The Newton Twins, Tejumold [left] and Johari[/caption]After a few months recording in the Northeast, the operation moved down to Jamaica, where Rohan and his family showed the band his father Bob's old stomping grounds. "It felt like being around the Kennedys of Jamaica," T says. "They had the cars you couldn't get, they took us all around the island in a bus they had."

"When the Rolling Stones went to the Riviera to record, they soaked it up, and when we went to Jamaica we did the same thing," Jo remembers. "It bled into the music." The band was there for a little over two weeks, according to Pugh, and it was there that they worked on "Lost Ones," "Doo Wop (That Thing)," "When It Hurts So Bad" and "Forgive Them Father." They came back to the States and kept working in New York and New Jersey, heading into the studio every day. "Basically, our life was on hold," Jo says. "We had family that didn't see us. If I would've dated a girl it would have been someone at the front desk of the studio, just 'cause I'd see her every day. You live your life around that."

At some point after getting back from Jamaica, the dynamic shifted, and Nobles—to hear the Newtons tell it, at least—convinced the twins to sign a publishing deal with him. [Ed. Note: Vada Nobles did not respond to requests to be interviewed for this story.] Whatever the level of coercion involved, the twins signed with Nobles in the midst of the project, and as the album neared completion, Nobles was informed that Hill would be taking all the writing and production credits. Nobles and Pugh objected and walked out of the project six months before it dropped, while the Newtons stayed on to finish the album, only to get caught up in the suit after the release due to their deal with Nobles. "We got dragged into a lawsuit that we didn't even wanna go into," Jo says.

In the following few months, while the album was breaking records and winning awards, the members of the band who helped Ms. Hill craft it were stuck out in the industry's version of Siberia. Pugh was passed over for an opportunity to work with Missy Elliott when she found out he was involved in the lawsuit. The Newton brothers watched Hill walk across the Grammy stage five times while at home in their apartment in Los Angeles. The guys were accused of trying to exploit Hill's newfound superstardom. A three-year legal mess kept tensions high and morale low. "You have to get your mind right, because you don't know, maybe you did something great," says Jo. "We could've made three or four more albums [together], but the lawsuit [messed] everything up."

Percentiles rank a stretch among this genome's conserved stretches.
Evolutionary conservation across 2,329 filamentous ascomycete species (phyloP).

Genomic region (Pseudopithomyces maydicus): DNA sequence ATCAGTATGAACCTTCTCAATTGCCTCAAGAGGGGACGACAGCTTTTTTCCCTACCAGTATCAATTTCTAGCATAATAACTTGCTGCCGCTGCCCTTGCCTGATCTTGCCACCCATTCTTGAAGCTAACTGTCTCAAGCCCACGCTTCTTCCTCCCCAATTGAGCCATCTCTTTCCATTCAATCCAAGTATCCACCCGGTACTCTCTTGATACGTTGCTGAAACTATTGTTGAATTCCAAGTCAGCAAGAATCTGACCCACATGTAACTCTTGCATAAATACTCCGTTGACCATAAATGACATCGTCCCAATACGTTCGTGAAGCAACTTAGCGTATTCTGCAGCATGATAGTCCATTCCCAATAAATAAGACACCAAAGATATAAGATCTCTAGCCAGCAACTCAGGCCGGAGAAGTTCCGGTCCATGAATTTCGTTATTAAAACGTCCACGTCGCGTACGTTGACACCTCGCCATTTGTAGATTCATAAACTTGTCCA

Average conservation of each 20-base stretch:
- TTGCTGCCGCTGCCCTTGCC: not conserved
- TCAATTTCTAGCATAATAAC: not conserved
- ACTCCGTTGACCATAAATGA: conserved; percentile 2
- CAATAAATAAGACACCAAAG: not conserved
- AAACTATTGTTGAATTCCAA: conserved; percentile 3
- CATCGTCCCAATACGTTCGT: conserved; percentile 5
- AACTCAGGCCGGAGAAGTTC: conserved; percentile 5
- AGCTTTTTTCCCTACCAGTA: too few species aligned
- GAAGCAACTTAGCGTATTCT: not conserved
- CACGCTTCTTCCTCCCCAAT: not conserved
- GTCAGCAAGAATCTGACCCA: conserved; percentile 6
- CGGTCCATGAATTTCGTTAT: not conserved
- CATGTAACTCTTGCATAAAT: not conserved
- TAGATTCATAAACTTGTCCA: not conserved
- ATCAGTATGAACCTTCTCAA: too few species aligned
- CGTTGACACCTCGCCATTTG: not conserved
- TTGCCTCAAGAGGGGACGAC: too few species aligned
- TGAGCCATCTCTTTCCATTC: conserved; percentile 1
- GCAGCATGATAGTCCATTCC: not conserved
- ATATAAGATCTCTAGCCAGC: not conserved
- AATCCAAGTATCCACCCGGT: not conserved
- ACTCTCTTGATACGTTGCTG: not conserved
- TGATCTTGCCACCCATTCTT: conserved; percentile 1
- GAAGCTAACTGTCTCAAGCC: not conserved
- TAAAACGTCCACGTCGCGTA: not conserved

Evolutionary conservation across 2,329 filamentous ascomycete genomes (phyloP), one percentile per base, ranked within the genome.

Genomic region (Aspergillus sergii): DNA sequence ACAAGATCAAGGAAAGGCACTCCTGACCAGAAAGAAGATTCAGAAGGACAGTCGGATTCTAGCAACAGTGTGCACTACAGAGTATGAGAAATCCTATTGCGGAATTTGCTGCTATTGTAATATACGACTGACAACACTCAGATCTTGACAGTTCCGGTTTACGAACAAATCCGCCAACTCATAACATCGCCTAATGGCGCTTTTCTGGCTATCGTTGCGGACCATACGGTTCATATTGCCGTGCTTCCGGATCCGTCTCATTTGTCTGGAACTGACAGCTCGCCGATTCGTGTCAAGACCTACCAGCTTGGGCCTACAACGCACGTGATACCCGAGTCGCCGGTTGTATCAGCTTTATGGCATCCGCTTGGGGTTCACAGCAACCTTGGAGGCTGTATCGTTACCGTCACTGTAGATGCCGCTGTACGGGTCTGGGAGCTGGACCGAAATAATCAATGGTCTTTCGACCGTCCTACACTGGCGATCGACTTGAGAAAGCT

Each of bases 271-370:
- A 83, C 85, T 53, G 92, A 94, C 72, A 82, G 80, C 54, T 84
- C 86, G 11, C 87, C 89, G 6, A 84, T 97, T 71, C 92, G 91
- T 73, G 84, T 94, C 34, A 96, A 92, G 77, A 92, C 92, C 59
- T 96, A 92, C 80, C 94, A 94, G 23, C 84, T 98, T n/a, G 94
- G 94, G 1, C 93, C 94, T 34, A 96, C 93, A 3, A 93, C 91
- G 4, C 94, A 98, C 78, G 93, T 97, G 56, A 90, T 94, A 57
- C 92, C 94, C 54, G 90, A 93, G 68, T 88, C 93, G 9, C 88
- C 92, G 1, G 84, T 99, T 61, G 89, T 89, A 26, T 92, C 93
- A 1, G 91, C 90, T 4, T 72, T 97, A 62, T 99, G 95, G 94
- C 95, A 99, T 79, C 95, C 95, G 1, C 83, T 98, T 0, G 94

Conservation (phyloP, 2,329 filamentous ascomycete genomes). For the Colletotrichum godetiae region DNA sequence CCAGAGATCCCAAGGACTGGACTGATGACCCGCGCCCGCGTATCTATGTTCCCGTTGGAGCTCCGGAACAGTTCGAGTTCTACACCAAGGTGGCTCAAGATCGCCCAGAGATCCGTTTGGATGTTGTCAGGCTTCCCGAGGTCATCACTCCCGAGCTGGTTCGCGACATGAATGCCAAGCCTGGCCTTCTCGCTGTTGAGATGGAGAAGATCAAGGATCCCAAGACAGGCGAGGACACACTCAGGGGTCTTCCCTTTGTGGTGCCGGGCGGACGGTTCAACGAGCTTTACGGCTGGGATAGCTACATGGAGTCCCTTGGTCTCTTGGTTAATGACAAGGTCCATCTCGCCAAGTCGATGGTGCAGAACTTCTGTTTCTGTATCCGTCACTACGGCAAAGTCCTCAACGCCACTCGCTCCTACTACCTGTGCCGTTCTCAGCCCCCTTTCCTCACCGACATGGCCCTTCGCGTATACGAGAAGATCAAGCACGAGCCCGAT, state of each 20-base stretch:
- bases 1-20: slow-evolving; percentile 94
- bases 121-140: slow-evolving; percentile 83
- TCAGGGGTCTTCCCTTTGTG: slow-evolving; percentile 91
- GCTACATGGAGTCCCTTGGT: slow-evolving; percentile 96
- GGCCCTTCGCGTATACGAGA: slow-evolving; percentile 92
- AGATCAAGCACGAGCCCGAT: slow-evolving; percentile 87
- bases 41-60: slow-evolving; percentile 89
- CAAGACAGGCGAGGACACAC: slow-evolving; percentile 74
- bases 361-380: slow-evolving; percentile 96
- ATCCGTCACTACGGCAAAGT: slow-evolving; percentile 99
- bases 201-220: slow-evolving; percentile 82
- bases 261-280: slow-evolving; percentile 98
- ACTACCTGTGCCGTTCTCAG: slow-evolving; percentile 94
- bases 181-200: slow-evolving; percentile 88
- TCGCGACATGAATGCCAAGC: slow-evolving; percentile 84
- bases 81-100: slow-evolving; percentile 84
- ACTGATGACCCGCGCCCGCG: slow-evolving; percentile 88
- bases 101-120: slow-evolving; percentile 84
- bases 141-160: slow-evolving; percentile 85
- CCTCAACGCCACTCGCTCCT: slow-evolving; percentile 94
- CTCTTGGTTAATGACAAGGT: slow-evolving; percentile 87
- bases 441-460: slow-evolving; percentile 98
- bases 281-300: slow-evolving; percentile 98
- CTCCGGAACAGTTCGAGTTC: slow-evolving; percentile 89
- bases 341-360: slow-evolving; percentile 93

Eventually the stigma came off, and the members of New Ark began working in the industry again. Nobles and Pugh remained a team for a number of years, working with Faith Evans and Heather Headley, before going their separate ways; Nobles scored a huge coup by writing and producing Rihanna's "Pon De Replay," while Pugh was on Ghostface's "Good" as his alter ego Mr. Maygreen and recently dropped a new album. The Newton brothers stayed in L.A. after Miseducation's release, working with Nelly and Queen Latifah and scoring films—now, back on the East Coast, they've signed a production deal with singer Nikki Cara with an eye toward building a roster of artists. Fifteen years later, much of the bitterness has ebbed away.

"We created something that is still missing today," says Pugh. "They need another album just like that right now. Don't preach to them, don't act like you're better than them, talk to them."

"I saw an authorized biography of Lauryn [at a bookstore one day]," Jo says. "I picked it up, and I saw my name in it, along with T, Vada and Kilo. And I was like, 'Okay, that's all right.' People wrote about us. It took us a lot of places—it took us around the world. I met so many people. It allowed me to play with Aretha Franklin. That particular album was what was in Lauryn's head, and we just took it and amplified it. It was just a great period for music." —Dan Rys (@danrys)